Lessons in Leadership

As we endure yet another election season, leaders and leadership are on our minds – as they have been since the birth of our nation.

Of all the leaders the Jewish People has enjoyed or endured, Moshe was one of the greatest, and one of the most reluctant. From the outset, Moshe doubted both his suitability and his ability to speak for the people, or to the people. Words did not come easily to him. What sort of leader would he be without eloquence and elocution? God had to cajole and practically plead with Moshe, and to appoint his brother Aharon as his assistant, to convince Moshe to accept the job. Even so, Moshe continued to question his own leadership, and occasionally tried to return his mandate.

As the story of the exodus unfolds, we might wonder if Moshe actually had “the right stuff” for the job: As he feared, upon arriving in Egypt, the Israelites rejected him, and Moshe questioned how he would manage to sway Pharaoh if he was unable to convince even the Israelites.(6:12) Perhaps Aharon, the older brother, the man who spoke the language of the people and to whom they turned for counsel and comfort, would have been a better choice? Apparently not: When push finally came to shove and Aharon was forced to take the reins in Moshe’s absence – the result was the Golden Calf. Aharon had charisma, eloquence and the common touch, but he could not stare down an angry mob.

There is, however, a third leadership model to be found in this week’s Torah portion; mentioned in passing, it slips by almost unnoticed. In the midst of Moshe’s repeated attempts to demur (6:12 and 6:30) we find a short, select genealogy of those destined to leave Egypt, culminating in Aharon’s nuclear family. This genealogy is intended to establish Aharon’s credentials, but the list is not what we would have expected. Describing Aharon’s family, a unique formulation is used: Not only is Aharon’s wife Elisheva mentioned, which is somewhat out of the ordinary, but so is her father, and, most unusual of all, her brother:

Aharon married Nachshon's sister, Elisheva daughter of Aminadav. She bore him Nadav, Avihu, Eleazar and Ithamar. [6:23]

Noting this anomalous formulation, Rashi explains that Elisheva’s brother Nachshon is included in order to teach us a life lesson: When choosing a spouse, bear in mind that the children will inherit personality traits from their mother’s brothers.

What do we know about Elisheva’s brother Nachshon? He, too, was a leader, but his leadership differed from that of Moshe or Aharon: While Moshe was reticent, Nachshon was a descendant of the charismatic Judah, known for being direct, even impetuous. While Aharon led with words, Nachshon led with deeds: He was the first of the tribal leaders to bring an offering the day the Tabernacle was consecrated, because, the Midrash tells us, he had been the first to leap into the sea. Pursued by the Egyptians, with their backs to the water, Nachshon was the first to take a leap of faith, leading the Israelites into the Red Sea before it split to clear a pathway for their escape. (Bamidbar Rabbah 13:7) Nachshon is the prototype for commanders who lead by example, jump first into the fray and cry, “aharai!” - “Follow me!”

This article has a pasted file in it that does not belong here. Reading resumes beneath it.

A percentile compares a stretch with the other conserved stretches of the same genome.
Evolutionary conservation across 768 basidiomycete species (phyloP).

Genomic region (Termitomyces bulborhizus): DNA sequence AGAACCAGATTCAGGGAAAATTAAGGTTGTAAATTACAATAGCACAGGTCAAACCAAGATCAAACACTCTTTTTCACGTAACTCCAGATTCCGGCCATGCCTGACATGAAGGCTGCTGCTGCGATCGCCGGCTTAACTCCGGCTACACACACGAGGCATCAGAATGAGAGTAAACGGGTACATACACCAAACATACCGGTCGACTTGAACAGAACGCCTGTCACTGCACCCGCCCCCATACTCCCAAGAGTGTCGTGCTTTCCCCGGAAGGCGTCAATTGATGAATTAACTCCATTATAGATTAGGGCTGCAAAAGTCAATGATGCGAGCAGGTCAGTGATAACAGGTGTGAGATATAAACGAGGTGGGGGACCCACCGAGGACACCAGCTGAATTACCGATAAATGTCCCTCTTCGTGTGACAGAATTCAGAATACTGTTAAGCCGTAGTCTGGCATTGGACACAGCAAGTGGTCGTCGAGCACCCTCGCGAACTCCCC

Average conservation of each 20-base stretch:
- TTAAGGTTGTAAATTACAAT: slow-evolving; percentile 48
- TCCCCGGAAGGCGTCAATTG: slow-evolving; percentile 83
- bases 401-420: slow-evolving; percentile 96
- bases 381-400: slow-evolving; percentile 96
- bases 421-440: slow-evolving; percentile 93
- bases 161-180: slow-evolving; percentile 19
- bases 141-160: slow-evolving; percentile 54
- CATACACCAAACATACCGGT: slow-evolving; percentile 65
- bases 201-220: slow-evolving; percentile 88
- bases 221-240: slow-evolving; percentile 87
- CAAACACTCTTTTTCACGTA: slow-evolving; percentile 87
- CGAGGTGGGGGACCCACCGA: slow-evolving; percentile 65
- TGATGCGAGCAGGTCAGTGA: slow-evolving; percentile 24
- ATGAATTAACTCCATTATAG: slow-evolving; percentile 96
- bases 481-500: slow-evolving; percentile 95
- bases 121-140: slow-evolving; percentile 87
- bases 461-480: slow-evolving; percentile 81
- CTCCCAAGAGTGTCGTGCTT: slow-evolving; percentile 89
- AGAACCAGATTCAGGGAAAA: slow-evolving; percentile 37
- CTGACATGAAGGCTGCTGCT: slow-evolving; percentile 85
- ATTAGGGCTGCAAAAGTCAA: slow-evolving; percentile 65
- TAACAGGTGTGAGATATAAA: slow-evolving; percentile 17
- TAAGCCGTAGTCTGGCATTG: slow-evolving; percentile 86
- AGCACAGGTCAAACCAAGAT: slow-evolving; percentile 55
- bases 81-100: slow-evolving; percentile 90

For his bravery and faith, for leading by example, Nachshon was rewarded the day the Tabernacle was consecrated. Once again, he was first.

But something else happened on that day: Two of Aharon’s sons were consumed by a heavenly fire. Without waiting for instructions or permission, they brought an unsanctioned offering. When viewed through the prism of Rashi’s haunting comments, we begin to see their impetuous behavior from a new perspective: They had, indeed, inherited their uncle Nachshon’s personality traits, but unlike him, they had misused their gifts. To be sure, there is a time and a place for this type of leadership, but Nadav and Avihu were led astray by this same impetuousness, and were consumed by their own desire to blaze new trails. On the very same day Nachshon was rewarded, his impressionable nephews followed his example, leaping forward – with disastrous results.

This, then, is the third model of leadership in Parashat Va’era: Nachshon was charismatic, idealistic, strong and brave, but lacked self-restraint. His style of leadership was exciting, energizing – and somewhat dangerous. Aharon was eloquent and popular, but he was also non-confrontational, and lacked the strength to lead. In the final analysis, Moshe’s hesitation and humility make him more attractive as a leader. He was never interested in the spotlight or the trappings of leadership; he assumed the role thrust upon him out of a sense of responsibility. He was convinced, after some effort on God’s part, that no one else could get the job done. Moshe made up in competence what he lacked in charisma.

This essay originally appeared in The Jerusalem Report January 26th 2015

For a more in-depth analysis see: http://arikahn.blogspot.co.il/2015/01/audio-and-essays-parashat-vaera.html